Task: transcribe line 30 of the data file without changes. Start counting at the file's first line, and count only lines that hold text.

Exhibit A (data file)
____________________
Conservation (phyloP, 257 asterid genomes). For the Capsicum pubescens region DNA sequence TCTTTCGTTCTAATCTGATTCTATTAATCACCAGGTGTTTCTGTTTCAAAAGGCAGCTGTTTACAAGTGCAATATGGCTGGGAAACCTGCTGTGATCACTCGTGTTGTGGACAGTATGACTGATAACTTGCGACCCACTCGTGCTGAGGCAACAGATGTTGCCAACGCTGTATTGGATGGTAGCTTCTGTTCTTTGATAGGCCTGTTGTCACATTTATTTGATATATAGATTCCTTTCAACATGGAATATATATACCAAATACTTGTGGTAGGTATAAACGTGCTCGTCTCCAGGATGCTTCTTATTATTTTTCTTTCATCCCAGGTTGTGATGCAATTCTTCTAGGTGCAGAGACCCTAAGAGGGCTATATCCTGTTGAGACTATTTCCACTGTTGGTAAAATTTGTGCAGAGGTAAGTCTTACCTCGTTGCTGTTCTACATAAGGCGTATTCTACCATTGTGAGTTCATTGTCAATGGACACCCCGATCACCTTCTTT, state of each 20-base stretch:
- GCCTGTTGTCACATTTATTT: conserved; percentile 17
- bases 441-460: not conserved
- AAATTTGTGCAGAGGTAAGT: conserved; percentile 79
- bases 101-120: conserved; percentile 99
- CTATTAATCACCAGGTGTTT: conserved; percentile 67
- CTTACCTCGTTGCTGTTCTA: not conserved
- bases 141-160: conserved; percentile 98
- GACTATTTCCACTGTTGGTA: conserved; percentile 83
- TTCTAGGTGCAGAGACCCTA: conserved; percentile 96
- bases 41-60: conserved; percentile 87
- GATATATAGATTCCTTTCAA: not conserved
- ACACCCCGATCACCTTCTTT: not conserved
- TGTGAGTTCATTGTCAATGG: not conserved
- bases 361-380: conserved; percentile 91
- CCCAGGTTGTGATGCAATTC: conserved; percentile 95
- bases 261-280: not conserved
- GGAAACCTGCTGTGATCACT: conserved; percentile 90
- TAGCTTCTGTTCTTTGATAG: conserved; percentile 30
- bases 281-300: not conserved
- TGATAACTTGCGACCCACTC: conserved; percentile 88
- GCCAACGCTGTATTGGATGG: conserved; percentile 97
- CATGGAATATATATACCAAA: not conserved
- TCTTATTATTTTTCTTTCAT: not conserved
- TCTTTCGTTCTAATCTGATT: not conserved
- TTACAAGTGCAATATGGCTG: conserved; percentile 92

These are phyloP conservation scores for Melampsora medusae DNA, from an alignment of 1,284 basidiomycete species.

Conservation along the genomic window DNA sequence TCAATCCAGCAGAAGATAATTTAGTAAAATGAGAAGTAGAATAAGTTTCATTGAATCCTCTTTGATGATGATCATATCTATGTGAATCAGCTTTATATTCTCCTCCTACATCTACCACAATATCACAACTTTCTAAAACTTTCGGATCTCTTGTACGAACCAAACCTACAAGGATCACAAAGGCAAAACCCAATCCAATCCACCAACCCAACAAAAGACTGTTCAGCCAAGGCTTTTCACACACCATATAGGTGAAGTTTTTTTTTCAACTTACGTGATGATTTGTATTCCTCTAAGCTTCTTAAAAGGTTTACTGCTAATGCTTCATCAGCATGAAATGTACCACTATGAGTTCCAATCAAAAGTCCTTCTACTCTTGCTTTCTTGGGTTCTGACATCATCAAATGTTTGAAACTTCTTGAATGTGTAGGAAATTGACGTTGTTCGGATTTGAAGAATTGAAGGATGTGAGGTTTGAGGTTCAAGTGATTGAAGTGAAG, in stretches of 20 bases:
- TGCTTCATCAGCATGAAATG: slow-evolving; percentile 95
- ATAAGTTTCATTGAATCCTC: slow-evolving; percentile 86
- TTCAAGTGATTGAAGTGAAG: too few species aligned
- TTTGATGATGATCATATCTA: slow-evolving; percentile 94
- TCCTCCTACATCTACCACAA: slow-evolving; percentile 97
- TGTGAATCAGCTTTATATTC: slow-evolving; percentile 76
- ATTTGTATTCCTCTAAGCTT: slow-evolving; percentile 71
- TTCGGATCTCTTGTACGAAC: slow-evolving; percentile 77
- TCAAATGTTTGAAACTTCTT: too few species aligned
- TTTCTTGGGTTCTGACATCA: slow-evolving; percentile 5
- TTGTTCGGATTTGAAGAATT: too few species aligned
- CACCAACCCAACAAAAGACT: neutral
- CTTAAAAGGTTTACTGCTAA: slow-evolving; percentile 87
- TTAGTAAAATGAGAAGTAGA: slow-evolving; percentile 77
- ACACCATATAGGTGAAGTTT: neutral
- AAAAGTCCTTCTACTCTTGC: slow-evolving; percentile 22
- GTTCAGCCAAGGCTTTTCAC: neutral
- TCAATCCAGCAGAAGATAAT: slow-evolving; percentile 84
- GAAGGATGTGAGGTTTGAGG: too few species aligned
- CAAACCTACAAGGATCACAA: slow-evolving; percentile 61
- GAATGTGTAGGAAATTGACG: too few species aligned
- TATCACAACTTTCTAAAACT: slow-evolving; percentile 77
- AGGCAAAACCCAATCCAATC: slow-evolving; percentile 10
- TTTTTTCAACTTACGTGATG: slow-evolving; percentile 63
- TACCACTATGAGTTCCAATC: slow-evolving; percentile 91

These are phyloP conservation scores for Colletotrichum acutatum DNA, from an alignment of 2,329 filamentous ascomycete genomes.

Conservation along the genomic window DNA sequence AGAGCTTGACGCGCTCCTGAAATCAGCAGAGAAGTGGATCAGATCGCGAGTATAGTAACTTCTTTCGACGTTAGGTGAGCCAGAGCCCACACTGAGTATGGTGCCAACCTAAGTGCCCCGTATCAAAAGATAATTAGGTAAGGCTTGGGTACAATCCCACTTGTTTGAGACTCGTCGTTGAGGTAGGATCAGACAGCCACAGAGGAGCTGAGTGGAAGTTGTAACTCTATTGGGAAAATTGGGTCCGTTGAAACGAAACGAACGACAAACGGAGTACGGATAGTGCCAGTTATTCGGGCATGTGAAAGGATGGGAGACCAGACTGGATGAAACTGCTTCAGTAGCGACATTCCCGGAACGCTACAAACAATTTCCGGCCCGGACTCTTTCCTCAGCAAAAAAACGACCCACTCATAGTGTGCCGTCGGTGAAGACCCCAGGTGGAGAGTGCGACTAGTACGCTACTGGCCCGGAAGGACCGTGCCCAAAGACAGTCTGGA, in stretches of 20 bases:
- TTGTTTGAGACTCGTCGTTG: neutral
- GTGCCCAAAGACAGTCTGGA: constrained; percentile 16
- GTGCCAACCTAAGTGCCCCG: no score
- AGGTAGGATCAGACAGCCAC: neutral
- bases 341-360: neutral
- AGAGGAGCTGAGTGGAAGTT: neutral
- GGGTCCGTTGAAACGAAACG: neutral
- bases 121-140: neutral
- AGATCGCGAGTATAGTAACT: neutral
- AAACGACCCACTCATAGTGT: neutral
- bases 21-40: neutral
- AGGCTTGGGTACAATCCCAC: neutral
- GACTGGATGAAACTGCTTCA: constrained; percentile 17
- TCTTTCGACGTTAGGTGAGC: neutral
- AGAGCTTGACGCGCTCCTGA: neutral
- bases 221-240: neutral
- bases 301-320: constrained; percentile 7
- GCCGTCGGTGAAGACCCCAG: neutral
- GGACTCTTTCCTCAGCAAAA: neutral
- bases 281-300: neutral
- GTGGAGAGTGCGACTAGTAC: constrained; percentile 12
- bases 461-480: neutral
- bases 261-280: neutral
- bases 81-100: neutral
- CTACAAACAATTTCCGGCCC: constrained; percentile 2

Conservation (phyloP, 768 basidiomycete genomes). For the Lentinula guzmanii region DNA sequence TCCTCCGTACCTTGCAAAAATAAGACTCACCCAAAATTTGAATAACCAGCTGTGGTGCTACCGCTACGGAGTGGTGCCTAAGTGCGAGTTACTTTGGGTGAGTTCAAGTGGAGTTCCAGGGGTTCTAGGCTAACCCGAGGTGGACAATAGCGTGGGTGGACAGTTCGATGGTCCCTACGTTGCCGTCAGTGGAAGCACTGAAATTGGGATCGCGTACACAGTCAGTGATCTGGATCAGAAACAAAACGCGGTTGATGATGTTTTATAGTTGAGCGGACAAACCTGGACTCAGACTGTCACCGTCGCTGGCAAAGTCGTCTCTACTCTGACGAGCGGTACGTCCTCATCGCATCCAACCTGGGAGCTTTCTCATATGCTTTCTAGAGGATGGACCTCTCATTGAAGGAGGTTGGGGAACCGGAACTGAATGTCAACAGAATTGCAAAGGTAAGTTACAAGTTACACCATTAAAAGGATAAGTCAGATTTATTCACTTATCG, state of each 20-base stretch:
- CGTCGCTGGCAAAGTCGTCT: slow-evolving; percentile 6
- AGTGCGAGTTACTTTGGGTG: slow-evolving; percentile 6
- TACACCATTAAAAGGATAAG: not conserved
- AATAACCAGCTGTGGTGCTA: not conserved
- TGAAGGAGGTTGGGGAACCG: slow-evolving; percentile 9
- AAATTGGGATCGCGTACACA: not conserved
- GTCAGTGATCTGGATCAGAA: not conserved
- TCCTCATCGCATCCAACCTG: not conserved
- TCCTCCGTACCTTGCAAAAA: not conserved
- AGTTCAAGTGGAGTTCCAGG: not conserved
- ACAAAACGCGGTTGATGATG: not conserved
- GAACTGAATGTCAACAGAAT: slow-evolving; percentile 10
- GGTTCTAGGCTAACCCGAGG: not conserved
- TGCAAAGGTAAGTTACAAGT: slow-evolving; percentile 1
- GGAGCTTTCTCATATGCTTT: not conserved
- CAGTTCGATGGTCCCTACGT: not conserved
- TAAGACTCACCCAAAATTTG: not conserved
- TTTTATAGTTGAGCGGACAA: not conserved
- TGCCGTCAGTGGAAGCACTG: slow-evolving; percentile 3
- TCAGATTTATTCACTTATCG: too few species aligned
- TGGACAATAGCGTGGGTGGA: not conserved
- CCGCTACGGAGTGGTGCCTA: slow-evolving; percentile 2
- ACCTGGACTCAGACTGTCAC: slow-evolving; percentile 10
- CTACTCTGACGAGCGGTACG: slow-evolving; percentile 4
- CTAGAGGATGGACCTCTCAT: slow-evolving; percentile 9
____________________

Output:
- ATAAGTTTCATTGAATCCTC: slow-evolving; percentile 86